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“Paper Mâché Dream Balloon” by King Gizzard and the Lizard Wizard

“Paper Mâché Dream Balloon” by King Gizzard and the Lizard Wizard


The Melbourne-based psych-group King Gizzard and the Lizard Wizard can always be depended upon to take us for welcome detours from the expected routes of jammy psych-revival, generally by way of sheer wigged-out noise. They might be the only psych rock band around these days to bust out the theremin as just another tool to explore weird zones. Moreover, on Paper Mâché Dream Balloon they manage to surprise us even more by way of an oddly straightforward, poppy album with an ephemeral feel to it–this sunny souvenir from the vanished summer is a far cry from the thrashing, effects-heavy rock we’re accustomed to hearing from them. The seven-piece group chose to flesh out a wholly acoustically-oriented sound here, with flute, harmonica, and breezy tropicália-style acoustic guitar chords forming a bed for Stu Mackenzie’s unaffected, almost innocent voice. Listening to tunes like “Dirt,” one does not really get a sense of what is  basically a rock band on any other day of the week per se, more of some white folks hanging out on a lawn, coming up with some simple songs that take after Os Mutantes, Caetano Veloso, etc. The stylistic borrowings they made from bossa nova and blues on this record have a very natural feel to them—really, it’s good to see a psych band put aside the arsenal of pedals to just craft some good melodies.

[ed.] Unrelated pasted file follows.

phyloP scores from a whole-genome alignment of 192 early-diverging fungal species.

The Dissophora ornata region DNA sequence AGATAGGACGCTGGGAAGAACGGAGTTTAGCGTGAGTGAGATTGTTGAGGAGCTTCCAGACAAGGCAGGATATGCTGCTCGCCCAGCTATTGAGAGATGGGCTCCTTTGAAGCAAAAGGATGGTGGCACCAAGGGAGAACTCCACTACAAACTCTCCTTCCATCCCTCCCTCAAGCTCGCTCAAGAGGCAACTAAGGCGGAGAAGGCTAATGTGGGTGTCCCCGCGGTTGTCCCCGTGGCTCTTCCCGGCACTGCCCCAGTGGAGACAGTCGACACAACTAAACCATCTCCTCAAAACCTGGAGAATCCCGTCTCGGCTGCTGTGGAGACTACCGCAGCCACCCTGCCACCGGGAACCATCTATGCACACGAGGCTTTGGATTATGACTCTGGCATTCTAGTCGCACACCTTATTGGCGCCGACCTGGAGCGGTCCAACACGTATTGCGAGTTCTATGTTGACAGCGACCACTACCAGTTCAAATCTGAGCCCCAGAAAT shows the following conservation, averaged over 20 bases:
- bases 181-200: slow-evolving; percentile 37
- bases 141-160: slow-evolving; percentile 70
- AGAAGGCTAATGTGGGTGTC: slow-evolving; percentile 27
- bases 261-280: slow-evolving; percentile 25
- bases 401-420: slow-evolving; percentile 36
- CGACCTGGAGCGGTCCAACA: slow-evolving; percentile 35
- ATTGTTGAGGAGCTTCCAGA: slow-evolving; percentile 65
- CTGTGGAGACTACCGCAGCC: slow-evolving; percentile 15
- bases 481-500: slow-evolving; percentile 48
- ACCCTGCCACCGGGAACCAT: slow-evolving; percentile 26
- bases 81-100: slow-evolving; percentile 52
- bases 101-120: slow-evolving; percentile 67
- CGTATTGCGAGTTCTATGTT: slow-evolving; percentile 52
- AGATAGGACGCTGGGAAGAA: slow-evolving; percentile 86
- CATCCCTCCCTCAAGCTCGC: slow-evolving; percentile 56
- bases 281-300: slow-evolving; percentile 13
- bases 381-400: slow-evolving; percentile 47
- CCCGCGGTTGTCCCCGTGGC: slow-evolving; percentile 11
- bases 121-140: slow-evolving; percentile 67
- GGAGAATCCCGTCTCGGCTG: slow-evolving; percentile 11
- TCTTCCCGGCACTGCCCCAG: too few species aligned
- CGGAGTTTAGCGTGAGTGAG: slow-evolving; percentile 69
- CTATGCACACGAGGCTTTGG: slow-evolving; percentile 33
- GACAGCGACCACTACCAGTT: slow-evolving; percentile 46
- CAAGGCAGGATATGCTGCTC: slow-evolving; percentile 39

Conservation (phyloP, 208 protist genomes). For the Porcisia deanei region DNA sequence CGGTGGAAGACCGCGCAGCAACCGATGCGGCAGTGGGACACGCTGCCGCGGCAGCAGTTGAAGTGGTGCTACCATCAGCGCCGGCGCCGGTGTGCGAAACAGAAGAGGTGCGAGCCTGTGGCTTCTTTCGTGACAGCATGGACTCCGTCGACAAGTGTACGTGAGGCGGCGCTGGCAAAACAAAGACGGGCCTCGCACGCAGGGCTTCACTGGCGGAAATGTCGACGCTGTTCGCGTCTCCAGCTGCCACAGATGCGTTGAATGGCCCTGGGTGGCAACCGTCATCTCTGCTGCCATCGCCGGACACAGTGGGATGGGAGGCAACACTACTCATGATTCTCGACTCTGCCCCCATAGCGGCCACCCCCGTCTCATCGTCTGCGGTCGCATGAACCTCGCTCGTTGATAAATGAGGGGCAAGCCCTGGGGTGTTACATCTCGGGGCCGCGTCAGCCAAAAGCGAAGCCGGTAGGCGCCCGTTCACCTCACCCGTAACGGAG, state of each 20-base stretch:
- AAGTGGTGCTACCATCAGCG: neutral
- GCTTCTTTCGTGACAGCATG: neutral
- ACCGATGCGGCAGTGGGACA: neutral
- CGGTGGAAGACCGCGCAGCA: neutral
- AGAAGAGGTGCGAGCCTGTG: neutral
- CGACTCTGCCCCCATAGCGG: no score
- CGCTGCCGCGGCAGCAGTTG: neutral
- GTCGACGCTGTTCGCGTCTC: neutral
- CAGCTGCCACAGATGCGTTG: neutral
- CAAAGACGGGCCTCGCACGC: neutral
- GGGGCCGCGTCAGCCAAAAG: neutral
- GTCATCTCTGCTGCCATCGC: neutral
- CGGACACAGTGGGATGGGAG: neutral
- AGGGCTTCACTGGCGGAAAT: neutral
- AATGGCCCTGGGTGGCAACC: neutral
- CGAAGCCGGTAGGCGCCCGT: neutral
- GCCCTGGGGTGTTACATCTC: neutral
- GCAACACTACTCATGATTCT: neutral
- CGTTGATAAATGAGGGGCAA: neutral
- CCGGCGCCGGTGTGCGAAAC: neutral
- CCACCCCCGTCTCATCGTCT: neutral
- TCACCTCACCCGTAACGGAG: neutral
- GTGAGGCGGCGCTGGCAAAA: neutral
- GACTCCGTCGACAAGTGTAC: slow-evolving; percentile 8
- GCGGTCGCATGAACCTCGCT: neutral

The darkness that occupies an important place in their musical world is still there—it is just disguised by the only-superficially carefree tone of what’s happening on the surface. That darkness can kind of sneak up on you and cause you to double-take on the words you’re taking in, particularly on “N.G.R.I. (Bloodstain)” and “Cold Cadaver.” King Gizzard and the Lizard Wizard retain a lyrical inclination towards death and despair even when overhauling their entire getup, and they can make it mix seamlessly with that organic change too. There’s a poetry to the stuff they’re aiming at, like the “animal within” metaphor at the heart of “Trapdoor.” Sonically, there’s a bit more of a hint of darkness on “The Bitter Boogie,” which catches the band coming off like a fey Canned Heat, and on a weird electric eruption at the end of the instrumental closer “Paper Mâché.” For its genuinely experimental approach, this one is definitely among the must-listens of the year for fans of psych sounds, along with White Manna’s Pan. »

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– Matthew Sweeney